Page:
• Laura Bachmann

Pacific Paradise, Monterrico

Time to start planning your trip to Monterrico, Guatemala’s Pacific Coast treasure. Being on Guatemala’s Pacific Coastline, Monterrico offers a beautiful volcanic black sand beach. Located in Guatemala’s Pacific Highlands, the region is about 75 miles from the tour-central city of Antigua. For those looking to enjoy nature, explore the country, have an adventure, or just relax, Monterrico has something for everyone. Monterrico is one of the nicest beach towns on the pacific coast, the town’s atmosphere is relaxed and laid back. At dusk you can witness the stunning sunset views across the Pacific Ocean and the beautiful beach, making it a perfect environment for relaxing. The coast hosts many amazing beaches and excursions to villages like Sipacate or touring the mangrove swamps are always great activities available on the Pacific coast.

The village of Sipacate is named from the Nahuatl, meaning Place of Shark. The village’s title is reflected in the daily traditional activities carried out by approximately four thousand people who engage in artisanal fishing from more than 150 small boats. Fishing is the meaning of life for many of the people in this beach village. The village relies on the organization of their artisanal fishing for their economy. The collection center, allows the town’s people to buy, store, and distribute to national and international markets.

Another must to experience while in Monterrico is the daily baby sea turtle release hosted, on the beach, by the San Carlos University Center for Conservation Studies (CECON). The Tortugario Monterrico, run by CECON provides protection for nesting of the Olive Ridley, Leatherback, and Green Sea Turtle eggs. Here the turtles’ eggs are collected and reburied in a protected environment, safe from poachers, where the baby turtles can hatch. This area in Monterrico is part of the Biotopo Monterrico-Hawaii, which is a natural preserve for the beaches and the area’s mangrove swamps.

Sea turtles are important elements of Guatemala’s history and culture. Akazul, an organization focused on the conservation and preservation of Guatemala’s natural resources and marine and coastal environment, explain that, “sea turtles are a ‘keystone’ species that play an integral role in the health, structure and complex functioning of marine and coastal habitats. They are important indicators of ecosystem health and also act as ‘connectors’ between marine and coastal environments”. With the threat of unlimited legal egg harvesting and the accidental capture in fishing and shrimping nets, the sea turtle is at risk, which can have a dramatic effect on the marine ecosystem.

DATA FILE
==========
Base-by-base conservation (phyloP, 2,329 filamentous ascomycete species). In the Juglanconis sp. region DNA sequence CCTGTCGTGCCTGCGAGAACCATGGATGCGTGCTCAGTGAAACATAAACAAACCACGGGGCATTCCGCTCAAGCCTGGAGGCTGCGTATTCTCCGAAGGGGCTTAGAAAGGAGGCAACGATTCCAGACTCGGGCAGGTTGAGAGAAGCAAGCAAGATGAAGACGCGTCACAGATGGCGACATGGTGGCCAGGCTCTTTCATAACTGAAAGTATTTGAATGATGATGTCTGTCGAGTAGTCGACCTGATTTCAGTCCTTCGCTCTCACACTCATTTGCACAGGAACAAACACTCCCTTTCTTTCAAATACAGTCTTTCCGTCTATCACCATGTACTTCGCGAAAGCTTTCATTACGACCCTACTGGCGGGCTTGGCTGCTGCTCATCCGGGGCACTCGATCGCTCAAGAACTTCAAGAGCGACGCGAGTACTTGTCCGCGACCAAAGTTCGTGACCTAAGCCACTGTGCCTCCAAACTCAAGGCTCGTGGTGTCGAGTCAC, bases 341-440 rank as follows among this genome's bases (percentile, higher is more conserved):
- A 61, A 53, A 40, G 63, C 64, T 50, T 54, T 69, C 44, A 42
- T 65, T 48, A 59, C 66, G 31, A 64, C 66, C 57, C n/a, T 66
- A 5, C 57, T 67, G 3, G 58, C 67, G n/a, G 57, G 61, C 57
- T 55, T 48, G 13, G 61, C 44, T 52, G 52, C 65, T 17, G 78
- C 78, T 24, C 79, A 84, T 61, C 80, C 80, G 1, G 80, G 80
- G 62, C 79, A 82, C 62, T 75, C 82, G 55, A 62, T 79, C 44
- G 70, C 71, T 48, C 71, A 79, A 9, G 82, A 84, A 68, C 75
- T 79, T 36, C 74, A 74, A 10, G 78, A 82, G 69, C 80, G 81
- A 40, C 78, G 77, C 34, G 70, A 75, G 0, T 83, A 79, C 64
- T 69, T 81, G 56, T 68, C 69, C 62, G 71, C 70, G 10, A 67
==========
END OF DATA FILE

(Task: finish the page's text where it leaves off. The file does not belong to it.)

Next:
CECON organization in Monterrico, and ARCAS in Hawaii, are dedicated to the conservation of these important marine animals. Both CECON and ARCAS welcome visitors to their visitors’ center and hatchery where participants can spend less than $10 to experience the release of these animals back to the ocean. Onlookers can purchase tickets to help fund CECON’s efforts and help guide the babies to a safe arrival into the ocean. The nesting season is from June through December, and the sea turtle releases are held at sunrise and sunset during the months between September and January. Other animals common to these conservation organizations that can be seen at the visitor’s center are alligators and green iguanas, which are also released back into the wild. To learn more about the sea turtles in Guatemala, check out our Wildlife Guide.

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